I have memories of taking off on foot or on the back of a bike of neighborhood friends and not seeing my parents for hours on end. Maybe whole days would pass—who knows?! I’m sure that’s wrong, but maybe my dad was OK with some suspect overnights if it meant peacefully getting the piece of chicken he wanted after a hard day at work?

9. They accepted life and its (occasional) unfair outcomes with grace.

In my preteen years, I used to compete in these “Hoop Shoot” contests. We’d basically shoot 25 free throws, within age brackets, and the winner would move on to sectionals, regionals and state. I won a lot of them and collected lots of cool trophies. People made a big deal about it because I was quite a little nugget and shot a men’s basketball (not the women’s size they have today) … and I was one of very few who actually shot it correctly, and not a granny shot.

Side Note: I was wholly unamused by the kids shooting granny shots. I cringed for them and wanted to point out how utterly embarrassing it was to be a nine-year old, still acting like a toddler. Come on—shoot the dang ball or go home and play with Barbie and Ken.

Anyway, one year I won the round that would take me to the big regional shootout—but found out a short while later, that I’d been placed in the wrong age bracket. I was disqualified. Nothing could be done. There were no do-overs or shuffling of winners.

While my parents and I were incredulous as we discussed the situation—and as it sunk in that it was just over for the year—no one threw a fit. I felt extremely disappointed, but nothing beyond that crossed my mind. My parents didn’t come unglued or “demand” anything of the sponsor. We all just kind of accepted the suckage of the situation.

They didn’t take me to Disneyland, in place of State, to soothe my disappointment. I might have gotten a Slurpee, but that was about it. What did happen was I kept practicing and I made it to State the following year. They even flew my whole family to the shootout in Austin.

suethem

10. They were the parents.

When we were growing up, directives like, “clean up your room,” “be home by dusk,” “put on your shoes” weren’t suggestions. They were orders that we obeyed, and when we didn’t, there were consequences. When we refused to do as we were told, there wasn’t some absurd discussion about it, like, “Why didn’t you mind me? Annnnnnna, didn’t I tell you to get dressed? Why didn’t you get dressed? Why are you disobeying me? Sigh, okay, go play.”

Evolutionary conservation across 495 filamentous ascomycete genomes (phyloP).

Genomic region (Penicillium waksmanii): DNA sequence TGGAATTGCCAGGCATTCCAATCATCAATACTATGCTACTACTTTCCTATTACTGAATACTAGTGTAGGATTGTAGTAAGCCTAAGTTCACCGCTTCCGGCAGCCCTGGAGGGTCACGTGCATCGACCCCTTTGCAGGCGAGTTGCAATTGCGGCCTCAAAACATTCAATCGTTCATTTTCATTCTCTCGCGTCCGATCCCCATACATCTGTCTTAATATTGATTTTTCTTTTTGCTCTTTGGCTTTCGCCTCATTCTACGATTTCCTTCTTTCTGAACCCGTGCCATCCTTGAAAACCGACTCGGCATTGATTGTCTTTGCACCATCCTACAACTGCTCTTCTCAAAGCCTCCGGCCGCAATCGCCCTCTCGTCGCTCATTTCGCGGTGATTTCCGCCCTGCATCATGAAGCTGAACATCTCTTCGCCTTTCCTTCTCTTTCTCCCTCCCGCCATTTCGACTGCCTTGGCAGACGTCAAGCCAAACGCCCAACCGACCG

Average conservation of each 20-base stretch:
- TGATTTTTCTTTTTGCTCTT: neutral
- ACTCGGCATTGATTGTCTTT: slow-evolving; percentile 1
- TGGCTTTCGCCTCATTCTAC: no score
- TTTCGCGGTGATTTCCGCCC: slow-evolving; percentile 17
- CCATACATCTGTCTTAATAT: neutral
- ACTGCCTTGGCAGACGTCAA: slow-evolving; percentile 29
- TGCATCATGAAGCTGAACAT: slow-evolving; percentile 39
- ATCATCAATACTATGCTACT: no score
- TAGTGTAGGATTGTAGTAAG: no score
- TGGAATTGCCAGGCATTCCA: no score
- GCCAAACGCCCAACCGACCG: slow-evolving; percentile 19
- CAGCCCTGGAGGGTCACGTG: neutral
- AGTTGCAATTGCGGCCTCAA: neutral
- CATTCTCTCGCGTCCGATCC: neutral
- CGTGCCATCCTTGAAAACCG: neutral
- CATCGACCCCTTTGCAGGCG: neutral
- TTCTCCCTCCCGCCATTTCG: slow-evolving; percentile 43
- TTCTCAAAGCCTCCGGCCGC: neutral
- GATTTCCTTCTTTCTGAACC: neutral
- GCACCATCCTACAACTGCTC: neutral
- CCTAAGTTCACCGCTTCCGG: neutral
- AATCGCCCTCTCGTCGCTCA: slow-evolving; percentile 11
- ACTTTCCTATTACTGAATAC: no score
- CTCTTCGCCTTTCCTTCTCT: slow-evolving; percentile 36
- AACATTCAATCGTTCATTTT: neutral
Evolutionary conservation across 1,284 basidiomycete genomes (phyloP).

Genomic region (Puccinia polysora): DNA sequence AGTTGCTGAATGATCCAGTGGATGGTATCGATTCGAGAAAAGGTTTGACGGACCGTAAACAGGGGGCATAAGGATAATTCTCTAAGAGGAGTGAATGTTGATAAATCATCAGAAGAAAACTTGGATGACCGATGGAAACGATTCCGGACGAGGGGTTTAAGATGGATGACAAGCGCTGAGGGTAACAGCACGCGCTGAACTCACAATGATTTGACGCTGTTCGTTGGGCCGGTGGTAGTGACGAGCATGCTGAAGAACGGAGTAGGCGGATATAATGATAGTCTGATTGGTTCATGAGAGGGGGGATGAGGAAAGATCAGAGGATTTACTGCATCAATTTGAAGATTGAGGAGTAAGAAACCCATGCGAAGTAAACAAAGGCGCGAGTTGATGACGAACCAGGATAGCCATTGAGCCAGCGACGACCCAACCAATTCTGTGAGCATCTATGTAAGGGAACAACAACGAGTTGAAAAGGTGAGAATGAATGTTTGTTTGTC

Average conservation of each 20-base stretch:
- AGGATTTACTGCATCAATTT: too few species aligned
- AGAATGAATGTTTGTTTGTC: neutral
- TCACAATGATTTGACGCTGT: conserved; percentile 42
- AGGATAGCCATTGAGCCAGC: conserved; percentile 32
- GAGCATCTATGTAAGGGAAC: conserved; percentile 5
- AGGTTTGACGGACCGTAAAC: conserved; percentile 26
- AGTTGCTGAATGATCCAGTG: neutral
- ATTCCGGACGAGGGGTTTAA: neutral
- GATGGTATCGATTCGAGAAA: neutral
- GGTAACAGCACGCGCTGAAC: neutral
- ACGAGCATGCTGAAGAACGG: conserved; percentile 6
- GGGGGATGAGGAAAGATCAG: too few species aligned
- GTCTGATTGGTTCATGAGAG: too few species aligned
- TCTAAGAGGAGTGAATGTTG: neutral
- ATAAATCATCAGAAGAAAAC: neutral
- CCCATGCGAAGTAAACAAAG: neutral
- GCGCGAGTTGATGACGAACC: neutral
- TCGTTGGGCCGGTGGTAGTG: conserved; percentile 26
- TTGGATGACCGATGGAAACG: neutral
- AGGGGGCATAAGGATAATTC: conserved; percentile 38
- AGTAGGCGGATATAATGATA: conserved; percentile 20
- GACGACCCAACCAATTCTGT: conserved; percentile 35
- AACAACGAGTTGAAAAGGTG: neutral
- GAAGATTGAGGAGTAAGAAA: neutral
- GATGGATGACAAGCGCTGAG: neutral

Oh. Hell. No. We didn’t engage in the bargaining and negotiating that’s so prevalent today. There was a very distinct line between the parents and kids—not the excruciatingly blurred lines of today. THANK GOODNESS.

And yes, we were spanked. With a hand, with a belt, with a ping-pong paddle and quite embarrassingly, with a flip-flop outside of Dairy Queen … for my “smart alec mouth.” So here’s the thing, we weren’t perfect kids. We absolutely disobeyed—but there were consequences for it.

If I got a lick at school, I got a lick at home. I didn’t get my mom rushing up to the school to question why I got in trouble for what I did—I just got in double trouble at home. This was a known and understood rule among pretty much all the kids we were in school with. And the truth is, I only got one lick during my school years, and it was for something quite benign … I ran from the back of the classroom to my seat in the front. But guess what? I got a lick and then got spanked at home.

And I didn’t run in class again.